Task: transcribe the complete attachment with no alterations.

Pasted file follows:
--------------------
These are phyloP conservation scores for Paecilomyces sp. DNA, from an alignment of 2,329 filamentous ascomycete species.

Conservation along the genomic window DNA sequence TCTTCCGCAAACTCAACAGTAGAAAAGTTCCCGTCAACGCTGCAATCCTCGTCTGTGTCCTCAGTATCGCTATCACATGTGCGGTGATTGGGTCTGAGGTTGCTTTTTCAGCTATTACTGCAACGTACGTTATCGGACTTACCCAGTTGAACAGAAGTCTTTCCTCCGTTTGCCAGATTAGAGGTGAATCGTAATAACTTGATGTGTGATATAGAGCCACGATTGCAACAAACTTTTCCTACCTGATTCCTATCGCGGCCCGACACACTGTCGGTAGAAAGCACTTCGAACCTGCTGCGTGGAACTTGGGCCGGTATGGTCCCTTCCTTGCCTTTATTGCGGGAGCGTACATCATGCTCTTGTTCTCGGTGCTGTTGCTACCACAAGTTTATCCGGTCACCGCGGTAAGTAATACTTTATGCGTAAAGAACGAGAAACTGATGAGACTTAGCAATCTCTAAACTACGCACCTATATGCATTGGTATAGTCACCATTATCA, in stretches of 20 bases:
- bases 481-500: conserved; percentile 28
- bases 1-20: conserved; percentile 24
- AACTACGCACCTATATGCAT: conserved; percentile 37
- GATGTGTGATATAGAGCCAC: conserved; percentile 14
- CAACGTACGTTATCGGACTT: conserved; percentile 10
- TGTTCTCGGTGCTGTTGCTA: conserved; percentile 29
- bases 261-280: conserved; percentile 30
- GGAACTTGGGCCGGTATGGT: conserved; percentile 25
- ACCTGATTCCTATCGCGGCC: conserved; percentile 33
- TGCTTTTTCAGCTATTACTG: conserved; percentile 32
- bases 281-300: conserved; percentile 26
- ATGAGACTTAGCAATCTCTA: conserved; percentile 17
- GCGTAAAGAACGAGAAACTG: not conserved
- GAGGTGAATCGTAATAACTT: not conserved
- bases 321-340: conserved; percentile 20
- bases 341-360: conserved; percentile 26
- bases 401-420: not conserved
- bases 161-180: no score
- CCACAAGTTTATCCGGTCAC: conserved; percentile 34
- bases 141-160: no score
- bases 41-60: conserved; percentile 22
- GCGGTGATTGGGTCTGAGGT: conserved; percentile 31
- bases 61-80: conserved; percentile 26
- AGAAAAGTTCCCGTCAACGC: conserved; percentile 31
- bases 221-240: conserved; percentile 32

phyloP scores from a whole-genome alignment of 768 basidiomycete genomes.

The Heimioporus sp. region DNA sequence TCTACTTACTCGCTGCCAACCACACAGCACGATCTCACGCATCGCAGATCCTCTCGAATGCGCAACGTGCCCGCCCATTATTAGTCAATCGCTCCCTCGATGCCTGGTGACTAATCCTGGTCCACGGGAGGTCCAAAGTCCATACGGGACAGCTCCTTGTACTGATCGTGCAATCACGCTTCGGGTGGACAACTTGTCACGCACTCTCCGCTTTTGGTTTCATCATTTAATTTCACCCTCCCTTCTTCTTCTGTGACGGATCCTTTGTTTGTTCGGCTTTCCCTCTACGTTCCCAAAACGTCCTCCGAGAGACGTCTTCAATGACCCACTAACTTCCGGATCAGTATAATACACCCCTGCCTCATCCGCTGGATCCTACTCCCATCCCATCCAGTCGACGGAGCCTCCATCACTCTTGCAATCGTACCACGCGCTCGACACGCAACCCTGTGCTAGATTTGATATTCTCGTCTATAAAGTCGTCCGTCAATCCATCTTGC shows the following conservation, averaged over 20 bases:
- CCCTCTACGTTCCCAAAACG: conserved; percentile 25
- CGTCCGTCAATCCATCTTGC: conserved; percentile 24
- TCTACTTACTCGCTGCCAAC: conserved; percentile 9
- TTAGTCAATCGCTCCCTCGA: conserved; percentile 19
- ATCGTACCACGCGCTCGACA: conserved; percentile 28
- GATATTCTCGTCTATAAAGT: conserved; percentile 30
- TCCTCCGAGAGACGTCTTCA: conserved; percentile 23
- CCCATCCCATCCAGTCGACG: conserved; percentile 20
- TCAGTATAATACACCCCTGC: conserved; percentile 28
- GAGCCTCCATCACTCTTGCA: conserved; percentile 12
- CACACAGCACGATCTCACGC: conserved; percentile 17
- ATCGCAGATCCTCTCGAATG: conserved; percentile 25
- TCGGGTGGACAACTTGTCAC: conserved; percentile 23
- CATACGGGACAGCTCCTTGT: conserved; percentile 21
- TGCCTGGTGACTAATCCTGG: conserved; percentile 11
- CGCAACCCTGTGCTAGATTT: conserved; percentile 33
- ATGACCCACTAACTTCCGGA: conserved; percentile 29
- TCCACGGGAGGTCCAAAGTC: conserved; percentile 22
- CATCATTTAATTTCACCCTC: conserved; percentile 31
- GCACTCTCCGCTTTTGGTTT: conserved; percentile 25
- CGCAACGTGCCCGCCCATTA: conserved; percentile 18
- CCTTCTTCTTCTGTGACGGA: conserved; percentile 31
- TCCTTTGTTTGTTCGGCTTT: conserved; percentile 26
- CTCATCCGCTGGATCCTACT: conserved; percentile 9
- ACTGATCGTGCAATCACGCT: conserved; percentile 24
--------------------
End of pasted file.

These are phyloP conservation scores for Paecilomyces sp. DNA, from an alignment of 2,329 filamentous ascomycete species.

Conservation along the genomic window DNA sequence TCTTCCGCAAACTCAACAGTAGAAAAGTTCCCGTCAACGCTGCAATCCTCGTCTGTGTCCTCAGTATCGCTATCACATGTGCGGTGATTGGGTCTGAGGTTGCTTTTTCAGCTATTACTGCAACGTACGTTATCGGACTTACCCAGTTGAACAGAAGTCTTTCCTCCGTTTGCCAGATTAGAGGTGAATCGTAATAACTTGATGTGTGATATAGAGCCACGATTGCAACAAACTTTTCCTACCTGATTCCTATCGCGGCCCGACACACTGTCGGTAGAAAGCACTTCGAACCTGCTGCGTGGAACTTGGGCCGGTATGGTCCCTTCCTTGCCTTTATTGCGGGAGCGTACATCATGCTCTTGTTCTCGGTGCTGTTGCTACCACAAGTTTATCCGGTCACCGCGGTAAGTAATACTTTATGCGTAAAGAACGAGAAACTGATGAGACTTAGCAATCTCTAAACTACGCACCTATATGCATTGGTATAGTCACCATTATCA, in stretches of 20 bases:
- bases 481-500: conserved; percentile 28
- bases 1-20: conserved; percentile 24
- AACTACGCACCTATATGCAT: conserved; percentile 37
- GATGTGTGATATAGAGCCAC: conserved; percentile 14
- CAACGTACGTTATCGGACTT: conserved; percentile 10
- TGTTCTCGGTGCTGTTGCTA: conserved; percentile 29
- bases 261-280: conserved; percentile 30
- GGAACTTGGGCCGGTATGGT: conserved; percentile 25
- ACCTGATTCCTATCGCGGCC: conserved; percentile 33
- TGCTTTTTCAGCTATTACTG: conserved; percentile 32
- bases 281-300: conserved; percentile 26
- ATGAGACTTAGCAATCTCTA: conserved; percentile 17
- GCGTAAAGAACGAGAAACTG: not conserved
- GAGGTGAATCGTAATAACTT: not conserved
- bases 321-340: conserved; percentile 20
- bases 341-360: conserved; percentile 26
- bases 401-420: not conserved
- bases 161-180: no score
- CCACAAGTTTATCCGGTCAC: conserved; percentile 34
- bases 141-160: no score
- bases 41-60: conserved; percentile 22
- GCGGTGATTGGGTCTGAGGT: conserved; percentile 31
- bases 61-80: conserved; percentile 26
- AGAAAAGTTCCCGTCAACGC: conserved; percentile 31
- bases 221-240: conserved; percentile 32

phyloP scores from a whole-genome alignment of 768 basidiomycete genomes.

The Heimioporus sp. region DNA sequence TCTACTTACTCGCTGCCAACCACACAGCACGATCTCACGCATCGCAGATCCTCTCGAATGCGCAACGTGCCCGCCCATTATTAGTCAATCGCTCCCTCGATGCCTGGTGACTAATCCTGGTCCACGGGAGGTCCAAAGTCCATACGGGACAGCTCCTTGTACTGATCGTGCAATCACGCTTCGGGTGGACAACTTGTCACGCACTCTCCGCTTTTGGTTTCATCATTTAATTTCACCCTCCCTTCTTCTTCTGTGACGGATCCTTTGTTTGTTCGGCTTTCCCTCTACGTTCCCAAAACGTCCTCCGAGAGACGTCTTCAATGACCCACTAACTTCCGGATCAGTATAATACACCCCTGCCTCATCCGCTGGATCCTACTCCCATCCCATCCAGTCGACGGAGCCTCCATCACTCTTGCAATCGTACCACGCGCTCGACACGCAACCCTGTGCTAGATTTGATATTCTCGTCTATAAAGTCGTCCGTCAATCCATCTTGC shows the following conservation, averaged over 20 bases:
- CCCTCTACGTTCCCAAAACG: conserved; percentile 25
- CGTCCGTCAATCCATCTTGC: conserved; percentile 24
- TCTACTTACTCGCTGCCAAC: conserved; percentile 9
- TTAGTCAATCGCTCCCTCGA: conserved; percentile 19
- ATCGTACCACGCGCTCGACA: conserved; percentile 28
- GATATTCTCGTCTATAAAGT: conserved; percentile 30
- TCCTCCGAGAGACGTCTTCA: conserved; percentile 23
- CCCATCCCATCCAGTCGACG: conserved; percentile 20
- TCAGTATAATACACCCCTGC: conserved; percentile 28
- GAGCCTCCATCACTCTTGCA: conserved; percentile 12
- CACACAGCACGATCTCACGC: conserved; percentile 17
- ATCGCAGATCCTCTCGAATG: conserved; percentile 25
- TCGGGTGGACAACTTGTCAC: conserved; percentile 23
- CATACGGGACAGCTCCTTGT: conserved; percentile 21
- TGCCTGGTGACTAATCCTGG: conserved; percentile 11
- CGCAACCCTGTGCTAGATTT: conserved; percentile 33
- ATGACCCACTAACTTCCGGA: conserved; percentile 29
- TCCACGGGAGGTCCAAAGTC: conserved; percentile 22
- CATCATTTAATTTCACCCTC: conserved; percentile 31
- GCACTCTCCGCTTTTGGTTT: conserved; percentile 25
- CGCAACGTGCCCGCCCATTA: conserved; percentile 18
- CCTTCTTCTTCTGTGACGGA: conserved; percentile 31
- TCCTTTGTTTGTTCGGCTTT: conserved; percentile 26
- CTCATCCGCTGGATCCTACT: conserved; percentile 9
- ACTGATCGTGCAATCACGCT: conserved; percentile 24